In times when thoughts of marketing and promotions for my book, Of Knights and Lilies plague my mind, there are also a few unwelcome questions that I unwillingly entertain. But some incidents claw at our insides when we don’t want them to, clamoring for answers. Something like this happened a few weeks ago when I was out for coffee with a friend.
We were sitting at one of the small, round tables at a Café Coffee Day and chatting while sipping on our coffee. In the meanwhile, a couple came in, a cup of ice cream in their hands and trying very hard to hide it from the staff and spectacularly failing at being discreet. It is common knowledge that most cafes and restaurants do not allow outside food to be brought inside. But it was not our place to be lecturing them about store policies, so we just smiled and went back to our chat.
About ten minutes after they had settled into the chairs at the table beside ours (they place tables too close together), a staff member came up to them and politely told them, “Sir, outside food is not allowed, Sir.” He looked plenty apologetic to me and I wondered if he actually needed to. He wasn’t doing anything wrong by telling them about the policy of the chain of cafes he was working for. My friend and I paused our conversation, listening in. (I know it is bad manners but the tables are too damn close!)
At this, the man said, “We will order from here in a while,” as though that settled the matter. But he was being courteous at this point. So we still had a smile etched on our faces.
“Still, Sir. Outside food is not allowed. Please eat outside and then come inside.” Still polite.
“We are just sitting here and I’m telling you I’ll order from here.” Uh oh. This was turning ugly. But not as much as the smile that had taken its place on the man’s face.
By this time, the manager of the store and other staff had come to stand around their lone warrior; as though to support their general in their fight against the stubborn.
Several voices sounded echoing on the same lines as: “Sir, it is our policy. Please eat it outside and come back.”
This man was getting angry and the woman was visibly embarrassed. And this, ladies and gentlemen, was the point where the smile was wiped off my face and I glared daggers at the man.
“You want me to throw it? Why don’t you throw it?” he says, with a short laugh, obviously thinking he was being funny. He glanced at me, giving me a smirk that screamed, “I’M BEING FUNNY. DON’T YOU THINK THAT’S FUNNY? LAUGH, YOU UNWORTHY MORTAL!”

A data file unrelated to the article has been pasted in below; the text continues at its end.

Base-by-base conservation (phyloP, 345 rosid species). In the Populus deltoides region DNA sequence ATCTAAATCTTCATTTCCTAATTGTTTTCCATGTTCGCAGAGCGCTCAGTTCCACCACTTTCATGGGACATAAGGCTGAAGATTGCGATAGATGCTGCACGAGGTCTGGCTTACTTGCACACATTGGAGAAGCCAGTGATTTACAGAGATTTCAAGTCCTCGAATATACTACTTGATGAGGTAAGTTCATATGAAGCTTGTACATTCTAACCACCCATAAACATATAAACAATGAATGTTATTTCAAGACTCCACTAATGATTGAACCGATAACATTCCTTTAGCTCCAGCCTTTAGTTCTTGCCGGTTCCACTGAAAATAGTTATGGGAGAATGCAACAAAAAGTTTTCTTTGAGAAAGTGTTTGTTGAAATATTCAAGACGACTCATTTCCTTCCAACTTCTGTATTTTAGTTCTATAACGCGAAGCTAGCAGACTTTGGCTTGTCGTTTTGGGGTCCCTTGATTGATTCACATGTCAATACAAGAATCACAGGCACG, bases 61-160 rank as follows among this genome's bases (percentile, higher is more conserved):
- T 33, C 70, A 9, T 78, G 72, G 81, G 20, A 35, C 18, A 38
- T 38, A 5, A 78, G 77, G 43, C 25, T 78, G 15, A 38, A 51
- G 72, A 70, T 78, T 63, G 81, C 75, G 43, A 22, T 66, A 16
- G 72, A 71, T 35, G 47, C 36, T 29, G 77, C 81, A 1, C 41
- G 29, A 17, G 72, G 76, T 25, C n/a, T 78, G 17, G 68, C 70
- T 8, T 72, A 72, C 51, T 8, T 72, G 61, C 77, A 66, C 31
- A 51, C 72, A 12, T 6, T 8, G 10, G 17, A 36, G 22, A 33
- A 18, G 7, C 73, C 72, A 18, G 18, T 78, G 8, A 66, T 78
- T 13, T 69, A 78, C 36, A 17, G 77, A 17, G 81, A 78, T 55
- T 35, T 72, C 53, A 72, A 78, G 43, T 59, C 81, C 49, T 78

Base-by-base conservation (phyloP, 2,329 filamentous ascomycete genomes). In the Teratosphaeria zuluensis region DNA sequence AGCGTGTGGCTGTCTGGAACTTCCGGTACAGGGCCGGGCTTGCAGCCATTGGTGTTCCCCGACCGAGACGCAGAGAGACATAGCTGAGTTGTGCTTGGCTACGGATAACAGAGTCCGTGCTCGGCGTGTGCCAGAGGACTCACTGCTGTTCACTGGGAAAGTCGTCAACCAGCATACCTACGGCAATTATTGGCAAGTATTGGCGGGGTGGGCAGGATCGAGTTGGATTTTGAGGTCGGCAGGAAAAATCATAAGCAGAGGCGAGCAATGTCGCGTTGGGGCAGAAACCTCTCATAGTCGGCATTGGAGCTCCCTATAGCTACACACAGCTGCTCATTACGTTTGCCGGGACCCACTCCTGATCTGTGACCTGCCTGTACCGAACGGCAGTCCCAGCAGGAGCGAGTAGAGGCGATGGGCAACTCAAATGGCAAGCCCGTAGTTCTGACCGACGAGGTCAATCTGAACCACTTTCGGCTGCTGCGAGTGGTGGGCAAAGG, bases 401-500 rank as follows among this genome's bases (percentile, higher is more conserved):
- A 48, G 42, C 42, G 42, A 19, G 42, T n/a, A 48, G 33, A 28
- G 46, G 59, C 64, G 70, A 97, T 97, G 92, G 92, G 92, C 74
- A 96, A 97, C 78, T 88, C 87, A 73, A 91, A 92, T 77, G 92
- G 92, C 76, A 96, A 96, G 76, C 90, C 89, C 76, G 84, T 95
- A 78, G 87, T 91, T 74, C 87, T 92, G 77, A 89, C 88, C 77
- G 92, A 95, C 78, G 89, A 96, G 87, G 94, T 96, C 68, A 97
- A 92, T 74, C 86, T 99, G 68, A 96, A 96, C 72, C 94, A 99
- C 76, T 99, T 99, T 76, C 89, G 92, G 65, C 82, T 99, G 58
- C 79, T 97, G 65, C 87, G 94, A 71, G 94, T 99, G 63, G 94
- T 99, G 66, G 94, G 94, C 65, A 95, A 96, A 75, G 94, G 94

I raised an eyebrow. He averted his eyes and mumbled something like, “Alright.” The staff was dispersing by this time and I looked at the person who had pointed it out and shook my head.
My problem was not with the guy having a problem with the store policy. My problem is with his thinking that he can ask someone to do something that is not their job at all. The couple’s surreptitious entrance into the store told me pretty clearly that they were trying not to catch the eye of anyone who would point out that they were doing what they were not supposed to. His arrogance could not be masked by the smile on his face. In fact, the smile was making matters worse for him.
This incident raised a few questions. Is courtesy no longer a concern? In a time when we are heavily fighting for rights, is the gap between the servers and the served so severe that it is alright for the servers to be mentally kicked around? Is there not something called basic courtesy that emerges through one’s veins when conversing with another? I shudder to think what the world will come to if it keeps filling up with people like Mr. Superiority.
I might be overreacting, but that does not mean these questions turn irrelevant! Be courteous if you expect courtesy in return. If people moved around thinking that politeness is not their prerogative, then courtesy will surely go extinct. Much like the dodo. And that, in my opinion, will amount to the heights of stupidity.
Picture Courtesy: lovingenergies.net